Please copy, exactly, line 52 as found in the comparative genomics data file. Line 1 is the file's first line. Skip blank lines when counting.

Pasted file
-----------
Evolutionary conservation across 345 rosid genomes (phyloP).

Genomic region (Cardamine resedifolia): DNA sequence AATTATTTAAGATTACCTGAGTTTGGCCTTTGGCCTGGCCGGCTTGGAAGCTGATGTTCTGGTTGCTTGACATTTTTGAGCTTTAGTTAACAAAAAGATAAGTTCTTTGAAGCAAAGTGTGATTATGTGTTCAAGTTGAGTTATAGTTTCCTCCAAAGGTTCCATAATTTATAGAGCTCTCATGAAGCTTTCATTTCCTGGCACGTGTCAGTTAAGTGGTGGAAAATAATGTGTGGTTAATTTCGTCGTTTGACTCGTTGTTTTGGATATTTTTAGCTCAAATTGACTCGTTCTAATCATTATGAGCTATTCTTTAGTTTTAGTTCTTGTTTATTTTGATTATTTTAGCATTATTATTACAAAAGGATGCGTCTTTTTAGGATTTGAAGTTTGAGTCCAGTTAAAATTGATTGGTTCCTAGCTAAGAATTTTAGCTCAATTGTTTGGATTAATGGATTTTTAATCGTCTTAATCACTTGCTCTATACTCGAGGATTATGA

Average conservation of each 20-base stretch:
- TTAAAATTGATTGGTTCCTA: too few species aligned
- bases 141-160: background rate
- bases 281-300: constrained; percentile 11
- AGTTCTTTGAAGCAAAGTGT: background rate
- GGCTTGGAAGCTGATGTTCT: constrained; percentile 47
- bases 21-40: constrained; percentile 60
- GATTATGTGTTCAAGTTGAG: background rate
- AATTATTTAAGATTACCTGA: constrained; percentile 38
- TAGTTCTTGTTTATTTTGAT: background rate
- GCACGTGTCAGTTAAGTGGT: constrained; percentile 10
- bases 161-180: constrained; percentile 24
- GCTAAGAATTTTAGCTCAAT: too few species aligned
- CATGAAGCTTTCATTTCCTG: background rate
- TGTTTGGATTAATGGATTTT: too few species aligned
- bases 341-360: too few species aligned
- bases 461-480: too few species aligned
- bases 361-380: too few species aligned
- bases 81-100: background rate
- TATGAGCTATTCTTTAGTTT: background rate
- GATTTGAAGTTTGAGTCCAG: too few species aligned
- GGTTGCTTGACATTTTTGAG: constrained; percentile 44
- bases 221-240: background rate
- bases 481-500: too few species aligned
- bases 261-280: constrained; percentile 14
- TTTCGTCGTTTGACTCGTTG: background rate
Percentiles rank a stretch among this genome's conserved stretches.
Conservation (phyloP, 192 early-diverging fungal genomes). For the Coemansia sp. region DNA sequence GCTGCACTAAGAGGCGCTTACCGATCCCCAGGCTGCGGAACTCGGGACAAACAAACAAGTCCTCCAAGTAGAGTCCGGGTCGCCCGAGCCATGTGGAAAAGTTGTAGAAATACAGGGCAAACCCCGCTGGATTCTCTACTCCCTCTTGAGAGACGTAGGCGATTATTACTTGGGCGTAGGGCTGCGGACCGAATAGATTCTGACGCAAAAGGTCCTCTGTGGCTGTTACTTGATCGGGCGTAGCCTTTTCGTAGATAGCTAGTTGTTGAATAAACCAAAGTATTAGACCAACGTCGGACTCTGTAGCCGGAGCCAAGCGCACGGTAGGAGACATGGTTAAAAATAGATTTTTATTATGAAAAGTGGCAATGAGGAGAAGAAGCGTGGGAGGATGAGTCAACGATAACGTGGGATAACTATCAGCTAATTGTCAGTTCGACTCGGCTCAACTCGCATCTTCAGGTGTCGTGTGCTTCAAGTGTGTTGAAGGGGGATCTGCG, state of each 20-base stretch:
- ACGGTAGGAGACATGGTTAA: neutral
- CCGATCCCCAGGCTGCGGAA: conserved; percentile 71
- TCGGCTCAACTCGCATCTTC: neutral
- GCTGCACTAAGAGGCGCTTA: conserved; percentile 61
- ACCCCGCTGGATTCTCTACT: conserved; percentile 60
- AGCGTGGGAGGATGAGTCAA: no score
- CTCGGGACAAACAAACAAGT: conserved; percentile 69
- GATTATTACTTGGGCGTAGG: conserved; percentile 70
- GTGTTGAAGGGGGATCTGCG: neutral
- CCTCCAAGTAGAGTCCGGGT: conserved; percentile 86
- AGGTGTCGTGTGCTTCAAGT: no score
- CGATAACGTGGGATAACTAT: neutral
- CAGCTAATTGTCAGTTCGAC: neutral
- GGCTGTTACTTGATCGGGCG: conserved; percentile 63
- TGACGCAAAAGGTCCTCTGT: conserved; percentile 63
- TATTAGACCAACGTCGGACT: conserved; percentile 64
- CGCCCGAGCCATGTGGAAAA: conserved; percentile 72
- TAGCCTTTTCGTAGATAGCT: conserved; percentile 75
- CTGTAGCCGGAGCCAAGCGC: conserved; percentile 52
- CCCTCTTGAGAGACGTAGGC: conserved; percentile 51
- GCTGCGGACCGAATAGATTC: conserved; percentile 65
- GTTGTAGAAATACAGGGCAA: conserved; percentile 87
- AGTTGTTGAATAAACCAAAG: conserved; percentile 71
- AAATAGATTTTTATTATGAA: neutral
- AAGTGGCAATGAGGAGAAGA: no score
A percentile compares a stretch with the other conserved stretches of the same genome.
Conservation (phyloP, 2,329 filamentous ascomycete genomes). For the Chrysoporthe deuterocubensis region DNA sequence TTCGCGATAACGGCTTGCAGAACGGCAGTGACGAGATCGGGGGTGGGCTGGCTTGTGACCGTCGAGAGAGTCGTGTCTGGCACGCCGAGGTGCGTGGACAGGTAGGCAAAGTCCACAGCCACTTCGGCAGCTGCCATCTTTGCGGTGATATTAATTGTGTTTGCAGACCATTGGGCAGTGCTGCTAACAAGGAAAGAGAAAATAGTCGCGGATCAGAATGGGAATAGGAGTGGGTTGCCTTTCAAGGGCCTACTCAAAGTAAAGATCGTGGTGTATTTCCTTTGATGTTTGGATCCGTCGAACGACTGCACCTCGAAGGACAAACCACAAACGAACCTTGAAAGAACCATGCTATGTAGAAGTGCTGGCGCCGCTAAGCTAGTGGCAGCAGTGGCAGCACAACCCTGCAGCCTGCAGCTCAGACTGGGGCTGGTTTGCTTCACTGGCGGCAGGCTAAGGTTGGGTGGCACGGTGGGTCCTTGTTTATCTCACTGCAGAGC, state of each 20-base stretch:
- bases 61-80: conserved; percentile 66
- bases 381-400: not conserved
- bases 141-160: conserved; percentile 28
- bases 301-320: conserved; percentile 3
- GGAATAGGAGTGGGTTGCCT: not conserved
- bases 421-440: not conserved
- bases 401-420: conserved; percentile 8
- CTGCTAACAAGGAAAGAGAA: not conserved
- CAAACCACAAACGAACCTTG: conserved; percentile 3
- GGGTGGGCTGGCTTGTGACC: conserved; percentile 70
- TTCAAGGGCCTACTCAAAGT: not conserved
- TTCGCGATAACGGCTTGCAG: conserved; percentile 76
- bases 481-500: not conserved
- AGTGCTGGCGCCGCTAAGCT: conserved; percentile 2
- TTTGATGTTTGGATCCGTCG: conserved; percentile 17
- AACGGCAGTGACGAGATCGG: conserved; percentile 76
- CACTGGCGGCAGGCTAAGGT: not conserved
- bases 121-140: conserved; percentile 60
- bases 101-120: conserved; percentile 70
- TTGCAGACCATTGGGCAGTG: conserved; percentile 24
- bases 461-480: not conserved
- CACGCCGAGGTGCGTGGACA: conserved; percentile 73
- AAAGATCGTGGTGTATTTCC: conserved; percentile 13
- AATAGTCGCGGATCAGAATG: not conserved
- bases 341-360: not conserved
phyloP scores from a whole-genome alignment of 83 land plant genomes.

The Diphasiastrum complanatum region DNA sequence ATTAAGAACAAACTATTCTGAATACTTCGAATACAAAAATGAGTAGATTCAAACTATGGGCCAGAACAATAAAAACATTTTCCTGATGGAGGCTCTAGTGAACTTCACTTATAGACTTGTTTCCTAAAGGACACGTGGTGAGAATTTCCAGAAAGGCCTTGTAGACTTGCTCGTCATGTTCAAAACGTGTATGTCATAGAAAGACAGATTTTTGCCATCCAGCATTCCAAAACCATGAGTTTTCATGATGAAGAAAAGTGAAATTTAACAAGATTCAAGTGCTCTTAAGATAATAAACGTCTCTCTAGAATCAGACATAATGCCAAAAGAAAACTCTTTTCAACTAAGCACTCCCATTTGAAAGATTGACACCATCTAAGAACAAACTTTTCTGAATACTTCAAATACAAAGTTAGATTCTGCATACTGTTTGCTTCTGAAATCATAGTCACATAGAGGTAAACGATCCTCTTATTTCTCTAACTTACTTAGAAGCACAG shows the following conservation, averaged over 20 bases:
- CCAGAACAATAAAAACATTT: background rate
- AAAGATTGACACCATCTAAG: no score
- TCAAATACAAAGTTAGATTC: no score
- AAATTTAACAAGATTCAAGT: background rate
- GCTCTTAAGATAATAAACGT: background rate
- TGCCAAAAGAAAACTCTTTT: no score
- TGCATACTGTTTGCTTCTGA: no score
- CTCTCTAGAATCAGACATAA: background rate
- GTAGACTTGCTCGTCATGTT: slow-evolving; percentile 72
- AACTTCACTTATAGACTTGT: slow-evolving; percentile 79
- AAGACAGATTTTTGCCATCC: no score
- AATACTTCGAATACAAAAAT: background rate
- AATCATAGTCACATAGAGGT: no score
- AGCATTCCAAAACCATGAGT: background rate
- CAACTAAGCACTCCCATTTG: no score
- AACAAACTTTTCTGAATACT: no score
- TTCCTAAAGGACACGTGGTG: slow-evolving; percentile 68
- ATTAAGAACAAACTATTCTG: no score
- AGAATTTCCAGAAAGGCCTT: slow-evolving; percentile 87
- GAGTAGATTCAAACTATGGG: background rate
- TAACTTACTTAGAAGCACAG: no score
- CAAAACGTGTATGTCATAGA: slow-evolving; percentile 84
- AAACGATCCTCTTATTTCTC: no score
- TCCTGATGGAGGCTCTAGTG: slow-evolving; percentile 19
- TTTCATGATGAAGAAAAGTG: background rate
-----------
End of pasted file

- GTTGTAGAAATACAGGGCAA: conserved; percentile 87